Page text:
What’s Making Us Happy: The Decline in India’s Maternal Mortality Rate

Gender

What’s Making Us Happy: The Decline in India’s Maternal Mortality Rate

Illustration: Juergen D

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n today’s edition of Really Great News You Totally Didn’t Expect to Hear, the Health Ministry issued a special bulletin to announce that the Maternal Mortality Rate in India has dropped by 22 per cent. According to the sample registration system data released by the office of Registrar General of India, MMR declined from 167 in 2011-13 to 130 in 2014-16.

For the uninitiated, MMR is an indicator of maternal care, measures the quality of safe deliveries, and is calculated as the number of maternal deaths per 1,00,000 live births. The World Health Organization defines MMR as “the death of a woman while pregnant or within 42 days of termination of pregnancy, irrespective of the duration and site of the pregnancy, from any cause related to or aggravated by the pregnancy or its management but not from accidental or incidental causes.”

Until now, India’s poor scores were unanimously blamed on the country’s gap in access to maternal healthcare between the urban and rural areas. But the 22 per cent reduction since 2013 means that nearly 1,000 fewer women die because of pregnancy-related complications in the country each month. It also means that 30 more pregnant women are being saved in India every day. Finally, something to cheer about!

To measure and track changes at the regional level, the government categorised states into three groups – Empowered Action Groups (EAGs), Southern states, and “Other” states. EAG-designated states are those where economic and social development indicators are, well, not great. And it was in these states that the most significant declines were recorded. These include the BIMARU states (Bihar, Madhya Pradesh, Rajasthan, Uttar Pradesh/Uttarakhand), as well as Jharkhand, Chhattisgarh, Odisha, and Assam. This is a great sign, considering these states lag behind in demographic transition and have the highest infant as well as maternal mortality rates in the country.

The MMR dropped in “other” states by 19 per cent whereas southern states recorded the best average at 77, with a drop of 17 per cent. Kerala registered the lowest MMR in the country at 46. The state’s robust public health care system is undoubtedly an inspiring model for the rest of the country.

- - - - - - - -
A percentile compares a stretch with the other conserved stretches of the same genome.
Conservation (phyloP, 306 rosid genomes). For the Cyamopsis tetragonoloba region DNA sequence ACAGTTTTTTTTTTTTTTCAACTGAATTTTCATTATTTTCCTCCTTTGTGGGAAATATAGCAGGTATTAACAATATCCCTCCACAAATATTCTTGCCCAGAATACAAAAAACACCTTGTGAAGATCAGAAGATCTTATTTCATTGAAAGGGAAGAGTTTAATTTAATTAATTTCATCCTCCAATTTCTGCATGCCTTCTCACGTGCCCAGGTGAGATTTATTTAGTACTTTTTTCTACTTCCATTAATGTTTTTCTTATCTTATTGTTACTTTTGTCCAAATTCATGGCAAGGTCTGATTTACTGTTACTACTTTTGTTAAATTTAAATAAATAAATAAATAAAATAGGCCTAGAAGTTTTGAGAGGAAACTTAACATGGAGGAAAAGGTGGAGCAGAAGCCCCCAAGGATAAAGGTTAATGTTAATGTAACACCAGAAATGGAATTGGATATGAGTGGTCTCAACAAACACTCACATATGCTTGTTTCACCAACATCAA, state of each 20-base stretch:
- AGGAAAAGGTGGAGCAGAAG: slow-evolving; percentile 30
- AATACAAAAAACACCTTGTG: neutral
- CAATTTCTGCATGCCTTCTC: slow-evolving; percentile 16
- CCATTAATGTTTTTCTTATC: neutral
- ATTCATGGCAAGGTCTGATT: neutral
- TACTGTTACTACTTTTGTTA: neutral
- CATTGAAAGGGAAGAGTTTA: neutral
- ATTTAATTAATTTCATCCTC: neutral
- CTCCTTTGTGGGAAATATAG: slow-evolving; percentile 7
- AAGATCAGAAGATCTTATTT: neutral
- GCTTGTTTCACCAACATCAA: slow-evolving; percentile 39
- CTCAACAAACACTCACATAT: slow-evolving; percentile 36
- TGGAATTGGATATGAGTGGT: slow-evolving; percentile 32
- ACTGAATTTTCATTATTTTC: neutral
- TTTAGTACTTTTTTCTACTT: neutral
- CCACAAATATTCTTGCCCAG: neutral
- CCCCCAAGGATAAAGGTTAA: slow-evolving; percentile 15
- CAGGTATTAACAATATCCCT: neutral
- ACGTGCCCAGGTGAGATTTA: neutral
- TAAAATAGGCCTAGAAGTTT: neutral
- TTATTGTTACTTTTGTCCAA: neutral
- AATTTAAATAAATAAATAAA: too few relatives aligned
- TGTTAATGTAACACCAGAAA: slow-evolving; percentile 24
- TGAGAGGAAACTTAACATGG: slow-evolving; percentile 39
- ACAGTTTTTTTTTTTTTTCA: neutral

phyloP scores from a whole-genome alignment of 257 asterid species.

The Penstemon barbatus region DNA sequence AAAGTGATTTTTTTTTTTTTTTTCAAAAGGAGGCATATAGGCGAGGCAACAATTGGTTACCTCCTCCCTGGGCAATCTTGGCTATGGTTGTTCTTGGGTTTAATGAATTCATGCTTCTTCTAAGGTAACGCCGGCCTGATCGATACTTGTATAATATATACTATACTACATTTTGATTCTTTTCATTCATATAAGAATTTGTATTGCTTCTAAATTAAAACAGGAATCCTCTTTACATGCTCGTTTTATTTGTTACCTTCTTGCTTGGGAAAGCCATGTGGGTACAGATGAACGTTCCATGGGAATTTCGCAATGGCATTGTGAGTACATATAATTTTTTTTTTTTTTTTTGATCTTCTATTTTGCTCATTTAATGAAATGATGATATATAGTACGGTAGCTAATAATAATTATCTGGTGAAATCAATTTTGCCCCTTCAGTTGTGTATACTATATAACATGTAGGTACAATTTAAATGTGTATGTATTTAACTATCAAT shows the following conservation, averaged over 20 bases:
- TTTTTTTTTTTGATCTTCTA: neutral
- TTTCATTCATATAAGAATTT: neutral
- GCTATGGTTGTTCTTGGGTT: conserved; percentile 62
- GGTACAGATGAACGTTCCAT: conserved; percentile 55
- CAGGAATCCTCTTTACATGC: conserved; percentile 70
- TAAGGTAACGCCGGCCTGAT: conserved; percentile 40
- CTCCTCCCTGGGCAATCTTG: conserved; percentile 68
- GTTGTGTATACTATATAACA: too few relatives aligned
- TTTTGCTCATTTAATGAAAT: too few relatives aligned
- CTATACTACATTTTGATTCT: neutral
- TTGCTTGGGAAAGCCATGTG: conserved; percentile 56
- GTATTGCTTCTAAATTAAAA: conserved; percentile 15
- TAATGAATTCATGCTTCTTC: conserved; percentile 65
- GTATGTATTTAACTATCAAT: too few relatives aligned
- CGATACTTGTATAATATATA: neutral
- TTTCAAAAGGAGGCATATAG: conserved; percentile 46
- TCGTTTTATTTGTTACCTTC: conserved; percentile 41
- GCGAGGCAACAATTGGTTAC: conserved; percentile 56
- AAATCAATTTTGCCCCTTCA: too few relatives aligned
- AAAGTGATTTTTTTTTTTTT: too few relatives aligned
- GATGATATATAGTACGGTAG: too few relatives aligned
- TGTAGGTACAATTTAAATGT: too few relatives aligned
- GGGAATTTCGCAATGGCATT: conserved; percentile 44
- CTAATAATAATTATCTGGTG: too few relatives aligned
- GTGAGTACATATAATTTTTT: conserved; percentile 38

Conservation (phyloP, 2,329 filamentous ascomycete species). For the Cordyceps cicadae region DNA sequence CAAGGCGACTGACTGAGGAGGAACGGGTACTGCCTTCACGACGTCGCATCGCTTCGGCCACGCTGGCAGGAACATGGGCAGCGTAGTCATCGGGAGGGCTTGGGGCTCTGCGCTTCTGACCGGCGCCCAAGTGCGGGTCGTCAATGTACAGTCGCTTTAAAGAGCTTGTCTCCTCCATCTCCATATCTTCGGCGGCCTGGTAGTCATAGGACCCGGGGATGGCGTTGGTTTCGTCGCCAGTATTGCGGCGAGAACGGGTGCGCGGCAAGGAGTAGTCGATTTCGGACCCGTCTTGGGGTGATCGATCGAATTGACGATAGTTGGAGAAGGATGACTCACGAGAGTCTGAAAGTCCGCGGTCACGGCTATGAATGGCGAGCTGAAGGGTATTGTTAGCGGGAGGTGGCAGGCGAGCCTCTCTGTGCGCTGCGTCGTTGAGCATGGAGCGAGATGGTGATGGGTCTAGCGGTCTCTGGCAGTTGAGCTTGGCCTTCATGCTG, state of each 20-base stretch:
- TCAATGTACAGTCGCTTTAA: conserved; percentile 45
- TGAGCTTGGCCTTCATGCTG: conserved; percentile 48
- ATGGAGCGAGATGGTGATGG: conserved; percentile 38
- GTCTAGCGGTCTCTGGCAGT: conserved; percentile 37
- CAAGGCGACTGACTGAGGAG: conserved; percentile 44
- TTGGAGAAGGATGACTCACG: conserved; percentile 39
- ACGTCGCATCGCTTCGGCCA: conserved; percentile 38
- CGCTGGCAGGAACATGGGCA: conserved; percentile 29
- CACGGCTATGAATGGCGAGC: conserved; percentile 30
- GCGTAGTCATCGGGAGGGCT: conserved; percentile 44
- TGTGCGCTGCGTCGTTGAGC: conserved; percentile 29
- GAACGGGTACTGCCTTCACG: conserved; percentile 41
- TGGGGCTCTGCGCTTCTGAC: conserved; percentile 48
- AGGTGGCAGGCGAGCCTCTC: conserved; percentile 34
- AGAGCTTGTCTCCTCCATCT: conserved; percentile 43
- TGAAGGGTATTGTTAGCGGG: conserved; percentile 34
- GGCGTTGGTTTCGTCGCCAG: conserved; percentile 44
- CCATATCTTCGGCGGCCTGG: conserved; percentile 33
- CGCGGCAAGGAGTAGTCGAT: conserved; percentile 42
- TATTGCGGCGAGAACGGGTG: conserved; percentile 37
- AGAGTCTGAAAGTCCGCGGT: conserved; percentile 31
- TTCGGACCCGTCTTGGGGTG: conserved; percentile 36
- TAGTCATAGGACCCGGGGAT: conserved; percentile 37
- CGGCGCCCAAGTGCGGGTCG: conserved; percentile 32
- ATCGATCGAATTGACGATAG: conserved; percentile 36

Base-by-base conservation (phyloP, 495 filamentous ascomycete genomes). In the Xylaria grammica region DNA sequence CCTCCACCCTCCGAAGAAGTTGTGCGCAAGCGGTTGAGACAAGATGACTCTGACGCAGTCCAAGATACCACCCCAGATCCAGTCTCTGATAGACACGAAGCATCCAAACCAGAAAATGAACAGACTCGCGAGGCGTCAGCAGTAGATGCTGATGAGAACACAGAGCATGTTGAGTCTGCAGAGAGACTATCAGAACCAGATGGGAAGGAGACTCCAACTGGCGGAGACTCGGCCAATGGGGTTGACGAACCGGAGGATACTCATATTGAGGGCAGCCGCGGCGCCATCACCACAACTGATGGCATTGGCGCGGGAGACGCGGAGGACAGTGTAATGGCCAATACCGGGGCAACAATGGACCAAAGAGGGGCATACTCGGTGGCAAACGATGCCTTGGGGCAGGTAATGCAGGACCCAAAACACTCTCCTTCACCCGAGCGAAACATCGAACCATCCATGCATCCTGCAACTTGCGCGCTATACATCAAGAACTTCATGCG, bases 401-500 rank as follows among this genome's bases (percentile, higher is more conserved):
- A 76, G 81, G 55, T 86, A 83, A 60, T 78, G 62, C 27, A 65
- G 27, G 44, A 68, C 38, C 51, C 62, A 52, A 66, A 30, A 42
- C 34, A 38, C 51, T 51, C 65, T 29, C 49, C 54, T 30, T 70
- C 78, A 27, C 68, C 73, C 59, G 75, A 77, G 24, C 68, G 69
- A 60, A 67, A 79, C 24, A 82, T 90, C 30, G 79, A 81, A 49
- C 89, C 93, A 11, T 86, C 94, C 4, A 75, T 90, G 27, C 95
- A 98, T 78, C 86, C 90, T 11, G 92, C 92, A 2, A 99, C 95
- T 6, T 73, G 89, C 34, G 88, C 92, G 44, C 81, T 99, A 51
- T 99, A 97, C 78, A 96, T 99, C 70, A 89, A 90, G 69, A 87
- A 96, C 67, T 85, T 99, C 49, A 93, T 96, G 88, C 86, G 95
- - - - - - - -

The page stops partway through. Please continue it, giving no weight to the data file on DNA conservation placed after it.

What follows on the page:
The state of female healthcare in a country is reflected by the maternal and child mortality and morbidity numbers. Over the years, the Indian government has taken various initiatives to improve these health indicators. Initiatives like Rashtriya Kishor Swasthya Karyakram, aimed at adolescent health; Partnerships and Opportunities to Strengthen and Harmonise Actions for Nutrition (Poshan); and Janani Shishu Suraksha Karyakaram, focussed on providing free transport and care for pregnant women, have gone a long way.

And even though India has reduced its MMR by 69 per cent since 1990, it still has a lot of catching up to do, ranking 129 among 184 nations according to the World Bank. India, along with Nigeria, accounted for one-third of global maternal deaths in 2015.

Under the sustainable development goals (SDGs), India has set a target MMR of 70 by 2030, which has already been achieved in three states – Kerala (46), Maharashtra (61) and Tamil Nadu (66).

At this point, the need of the hour is resilient policy decisions backed by effective implementation over a continued period of time. It’s the only way we can achieve or even possibly better, the MMR target of 70 by 2030.

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